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Ryan Frederick and Civil Liberties

Here in Chesapeake, on February 4, 2009, Ryan Frederick was convicted of manufacturing marijuana for personal use and voluntary manslaughter in the death, slightly over a year earlier, of Detective Jarrod Shivers who was fatally wounded in the course of serving a search warrant on Frederick’s Portlock neighborhood home. The case has been followed in great detail from its beginning at Tidewater Liberty. It would be easy to dismiss this as just another drug related crime but there are consequences for every citizen of Virginia from this tragic incident that threatens both our safety in our homes and our rights under the Constitution.

The Fourth Amendment to our Constitution requires that warrants be issued only for probable cause, supported by oath or affirmation on the part of the officer requesting the warrant. However, this warrant was based entirely on the unsupported claim of a confidential informant who alleged Frederick was engaged in a far larger marijuana growing operation than later proved to be the case. What little supporting investigation was done, a check of DMV and credit information, pointed to a contrary conclusion, that Frederick had a full time job and lived within his means. Frederick had no criminal record nor had there ever been any complaints from neighbors or calls to the location. Nonetheless, the warrant was issued based on the sworn affidavit by Detective Kylie Roberts that the unsworn statement of a known criminal was accurate. The detectives instructed their informant, whom they knew to have no legal means of entry to Frederick’s property, to confirm the operation was still there, but claimed they did not know he participated in a burglary, in effect an illegal search, to carry out their order.

Three days after the burglary, the Chesapeake Special Investigations unit, essentially the drug enforcement squad, raided Frederick’s home. I do not use the term raid lightly, as it became clear from trial testimony that there was never any intention to allow Frederick to peacefully accept the warrant. The seventeen officers at the scene were divided into a primary team which would serve the warrant at the front door and a smaller team which would simultaneously ‘knock and announce’ at the detached garage behind the house where the marijuana grow operation was supposed to be located. Note that there was no suspected evidence in the home itself which could be easily destroyed.

The complex plan fell apart rapidly when put into practice. Fredrick, who had gone to bed, was awakened by banging and the barking of his two large dogs at his front door. Fearful that the thieves had returned, he armed himself and went to investigate, but, just as Frederick entered his living room, the police attempted unsuccessfully to breach the door, instead they just knocked out a portion.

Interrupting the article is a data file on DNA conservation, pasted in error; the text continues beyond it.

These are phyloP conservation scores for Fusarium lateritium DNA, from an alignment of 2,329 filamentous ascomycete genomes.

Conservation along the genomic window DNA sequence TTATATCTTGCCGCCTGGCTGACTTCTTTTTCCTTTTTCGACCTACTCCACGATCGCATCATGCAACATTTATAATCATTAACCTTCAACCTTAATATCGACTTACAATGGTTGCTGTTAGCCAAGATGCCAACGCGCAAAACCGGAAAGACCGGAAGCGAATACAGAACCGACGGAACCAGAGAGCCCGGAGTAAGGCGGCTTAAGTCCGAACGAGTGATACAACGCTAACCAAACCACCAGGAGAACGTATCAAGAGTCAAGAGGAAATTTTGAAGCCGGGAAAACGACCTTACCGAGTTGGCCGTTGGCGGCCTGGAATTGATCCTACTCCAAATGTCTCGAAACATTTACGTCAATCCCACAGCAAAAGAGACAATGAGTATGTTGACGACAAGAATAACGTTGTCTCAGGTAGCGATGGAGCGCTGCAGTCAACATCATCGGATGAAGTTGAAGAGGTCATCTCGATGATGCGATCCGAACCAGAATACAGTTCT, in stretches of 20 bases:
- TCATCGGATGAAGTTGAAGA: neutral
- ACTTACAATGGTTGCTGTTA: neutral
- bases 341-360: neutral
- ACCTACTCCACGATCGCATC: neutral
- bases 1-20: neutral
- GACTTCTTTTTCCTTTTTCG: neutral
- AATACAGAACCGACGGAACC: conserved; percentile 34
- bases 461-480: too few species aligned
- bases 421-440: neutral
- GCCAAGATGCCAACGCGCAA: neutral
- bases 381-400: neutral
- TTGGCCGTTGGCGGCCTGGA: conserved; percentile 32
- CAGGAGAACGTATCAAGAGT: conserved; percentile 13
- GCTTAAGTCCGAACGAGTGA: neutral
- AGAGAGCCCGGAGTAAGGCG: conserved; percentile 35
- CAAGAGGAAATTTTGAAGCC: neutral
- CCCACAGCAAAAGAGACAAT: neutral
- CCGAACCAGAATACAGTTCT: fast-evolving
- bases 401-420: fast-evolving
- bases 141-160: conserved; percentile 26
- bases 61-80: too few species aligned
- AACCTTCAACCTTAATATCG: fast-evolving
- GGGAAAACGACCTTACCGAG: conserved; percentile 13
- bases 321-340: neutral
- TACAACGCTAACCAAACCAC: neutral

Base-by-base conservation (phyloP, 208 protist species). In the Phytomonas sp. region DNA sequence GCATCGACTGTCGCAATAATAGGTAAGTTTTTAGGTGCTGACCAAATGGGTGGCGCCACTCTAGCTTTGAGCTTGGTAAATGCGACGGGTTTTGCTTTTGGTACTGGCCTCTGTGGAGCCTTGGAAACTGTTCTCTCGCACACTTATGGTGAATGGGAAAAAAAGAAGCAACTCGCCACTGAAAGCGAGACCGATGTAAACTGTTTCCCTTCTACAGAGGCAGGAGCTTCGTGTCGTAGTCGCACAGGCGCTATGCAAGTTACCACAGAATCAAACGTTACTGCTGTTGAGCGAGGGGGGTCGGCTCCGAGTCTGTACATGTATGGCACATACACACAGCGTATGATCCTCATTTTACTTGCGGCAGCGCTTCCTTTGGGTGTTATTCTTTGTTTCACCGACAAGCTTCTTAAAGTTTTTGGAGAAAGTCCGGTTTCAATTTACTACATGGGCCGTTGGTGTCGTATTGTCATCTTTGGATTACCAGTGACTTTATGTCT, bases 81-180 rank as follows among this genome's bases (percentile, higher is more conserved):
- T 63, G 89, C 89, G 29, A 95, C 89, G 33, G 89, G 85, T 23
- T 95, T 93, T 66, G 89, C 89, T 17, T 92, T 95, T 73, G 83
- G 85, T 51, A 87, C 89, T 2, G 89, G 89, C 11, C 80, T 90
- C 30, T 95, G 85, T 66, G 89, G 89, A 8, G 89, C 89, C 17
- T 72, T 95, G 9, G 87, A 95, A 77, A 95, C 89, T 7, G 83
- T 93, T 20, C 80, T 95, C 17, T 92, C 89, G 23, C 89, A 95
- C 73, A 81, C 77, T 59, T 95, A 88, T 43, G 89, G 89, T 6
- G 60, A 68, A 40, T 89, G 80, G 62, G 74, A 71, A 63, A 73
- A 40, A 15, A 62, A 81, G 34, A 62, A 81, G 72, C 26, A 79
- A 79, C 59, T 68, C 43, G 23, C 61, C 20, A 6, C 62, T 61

Had the police set out to simulate a home invasion robbery, they could not have done a better job. Frightened, Frederick fired a shot at movement he saw through the gaping hole in his door, fatally wounding Det. Shivers, who was covering the entry team in the front yard.

No explanation has been provided by police for attempting to serve the warrant in such an exceptionally violent and hurried manner. There was no evidence that could be easily destroyed, no hostages to rescue and no reason to believe he would resist if he were aware the police were there and thus no reason to not allow him time to answer the door and determine that police were there to serve a warrant and peacefully allow them entry.

At trial, the jury accepted that Frederick did not know police were at his door, they did, however, reject his plea of self defense, establishing a dangerous precedent that home invaders must be allowed to gain entry to a home before the occupant can use deadly force to repel them. This very limited view of self defense imperils every Virginian and emboldens home invaders with the knowledge their prey will be inhibited by the prospect of prosecution if they do not sacrifice their advantage by waiting for entry to be completed. If this view of self defense stands, we might as well not lock our doors, as they no longer have any meaning.

In the months after the incident, the Chesapeake Police Department conducted a review of the case, but has not revealed any results to the public, other than their intent to purchase more effective body armor. Under our theory of government, police have only those powers granted them by the people. But the people cannot exercise their proper oversight of the police if the police continue to refuse to explain their choice to force entry when safer methods for serving the warrant were clearly indicated.

This incident leaves every Virginian at risk of unreasonable search on the word of an informant with a grudge or of home invasion by thugs confident their victims will be reluctant to act.

Worse, both citizens and police will remain in mortal peril so long as the police use tactics which force citizens to make life or death choices in mere seconds, while uncertain who is coming through their doors, and why.

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